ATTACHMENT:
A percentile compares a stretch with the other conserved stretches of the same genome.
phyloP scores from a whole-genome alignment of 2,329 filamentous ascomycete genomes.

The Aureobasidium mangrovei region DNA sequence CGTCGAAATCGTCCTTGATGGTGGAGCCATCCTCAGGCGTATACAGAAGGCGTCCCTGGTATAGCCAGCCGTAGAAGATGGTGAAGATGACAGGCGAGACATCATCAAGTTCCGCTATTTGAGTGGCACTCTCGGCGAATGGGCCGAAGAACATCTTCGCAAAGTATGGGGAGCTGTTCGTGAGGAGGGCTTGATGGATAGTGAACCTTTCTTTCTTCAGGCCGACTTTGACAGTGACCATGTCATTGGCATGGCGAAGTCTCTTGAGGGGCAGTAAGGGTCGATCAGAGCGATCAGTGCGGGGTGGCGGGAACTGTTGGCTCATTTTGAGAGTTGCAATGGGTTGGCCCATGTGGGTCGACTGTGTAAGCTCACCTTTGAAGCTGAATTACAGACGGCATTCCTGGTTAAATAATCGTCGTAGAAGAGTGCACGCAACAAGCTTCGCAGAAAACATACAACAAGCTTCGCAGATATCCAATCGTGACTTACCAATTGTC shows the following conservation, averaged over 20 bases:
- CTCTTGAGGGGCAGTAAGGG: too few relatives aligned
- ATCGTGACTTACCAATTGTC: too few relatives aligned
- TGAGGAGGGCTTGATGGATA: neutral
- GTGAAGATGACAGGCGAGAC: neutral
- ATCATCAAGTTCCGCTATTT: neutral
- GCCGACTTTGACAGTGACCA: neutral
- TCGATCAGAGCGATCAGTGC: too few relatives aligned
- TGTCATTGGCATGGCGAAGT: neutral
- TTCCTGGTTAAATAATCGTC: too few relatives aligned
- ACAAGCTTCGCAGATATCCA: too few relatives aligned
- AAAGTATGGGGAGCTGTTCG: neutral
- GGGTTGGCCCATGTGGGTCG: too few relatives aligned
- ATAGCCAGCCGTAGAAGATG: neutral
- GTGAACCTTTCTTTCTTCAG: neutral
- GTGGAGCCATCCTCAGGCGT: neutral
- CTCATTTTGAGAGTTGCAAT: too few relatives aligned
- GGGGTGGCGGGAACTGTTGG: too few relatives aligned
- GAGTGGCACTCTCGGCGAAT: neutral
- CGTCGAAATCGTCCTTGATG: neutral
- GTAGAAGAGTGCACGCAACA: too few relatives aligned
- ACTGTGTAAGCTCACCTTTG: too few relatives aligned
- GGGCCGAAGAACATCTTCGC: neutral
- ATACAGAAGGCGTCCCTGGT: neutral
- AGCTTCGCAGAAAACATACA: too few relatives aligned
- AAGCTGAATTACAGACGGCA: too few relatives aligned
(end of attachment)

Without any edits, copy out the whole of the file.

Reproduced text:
A percentile compares a stretch with the other conserved stretches of the same genome.
phyloP scores from a whole-genome alignment of 2,329 filamentous ascomycete genomes.

The Aureobasidium mangrovei region DNA sequence CGTCGAAATCGTCCTTGATGGTGGAGCCATCCTCAGGCGTATACAGAAGGCGTCCCTGGTATAGCCAGCCGTAGAAGATGGTGAAGATGACAGGCGAGACATCATCAAGTTCCGCTATTTGAGTGGCACTCTCGGCGAATGGGCCGAAGAACATCTTCGCAAAGTATGGGGAGCTGTTCGTGAGGAGGGCTTGATGGATAGTGAACCTTTCTTTCTTCAGGCCGACTTTGACAGTGACCATGTCATTGGCATGGCGAAGTCTCTTGAGGGGCAGTAAGGGTCGATCAGAGCGATCAGTGCGGGGTGGCGGGAACTGTTGGCTCATTTTGAGAGTTGCAATGGGTTGGCCCATGTGGGTCGACTGTGTAAGCTCACCTTTGAAGCTGAATTACAGACGGCATTCCTGGTTAAATAATCGTCGTAGAAGAGTGCACGCAACAAGCTTCGCAGAAAACATACAACAAGCTTCGCAGATATCCAATCGTGACTTACCAATTGTC shows the following conservation, averaged over 20 bases:
- CTCTTGAGGGGCAGTAAGGG: too few relatives aligned
- ATCGTGACTTACCAATTGTC: too few relatives aligned
- TGAGGAGGGCTTGATGGATA: neutral
- GTGAAGATGACAGGCGAGAC: neutral
- ATCATCAAGTTCCGCTATTT: neutral
- GCCGACTTTGACAGTGACCA: neutral
- TCGATCAGAGCGATCAGTGC: too few relatives aligned
- TGTCATTGGCATGGCGAAGT: neutral
- TTCCTGGTTAAATAATCGTC: too few relatives aligned
- ACAAGCTTCGCAGATATCCA: too few relatives aligned
- AAAGTATGGGGAGCTGTTCG: neutral
- GGGTTGGCCCATGTGGGTCG: too few relatives aligned
- ATAGCCAGCCGTAGAAGATG: neutral
- GTGAACCTTTCTTTCTTCAG: neutral
- GTGGAGCCATCCTCAGGCGT: neutral
- CTCATTTTGAGAGTTGCAAT: too few relatives aligned
- GGGGTGGCGGGAACTGTTGG: too few relatives aligned
- GAGTGGCACTCTCGGCGAAT: neutral
- CGTCGAAATCGTCCTTGATG: neutral
- GTAGAAGAGTGCACGCAACA: too few relatives aligned
- ACTGTGTAAGCTCACCTTTG: too few relatives aligned
- GGGCCGAAGAACATCTTCGC: neutral
- ATACAGAAGGCGTCCCTGGT: neutral
- AGCTTCGCAGAAAACATACA: too few relatives aligned
- AAGCTGAATTACAGACGGCA: too few relatives aligned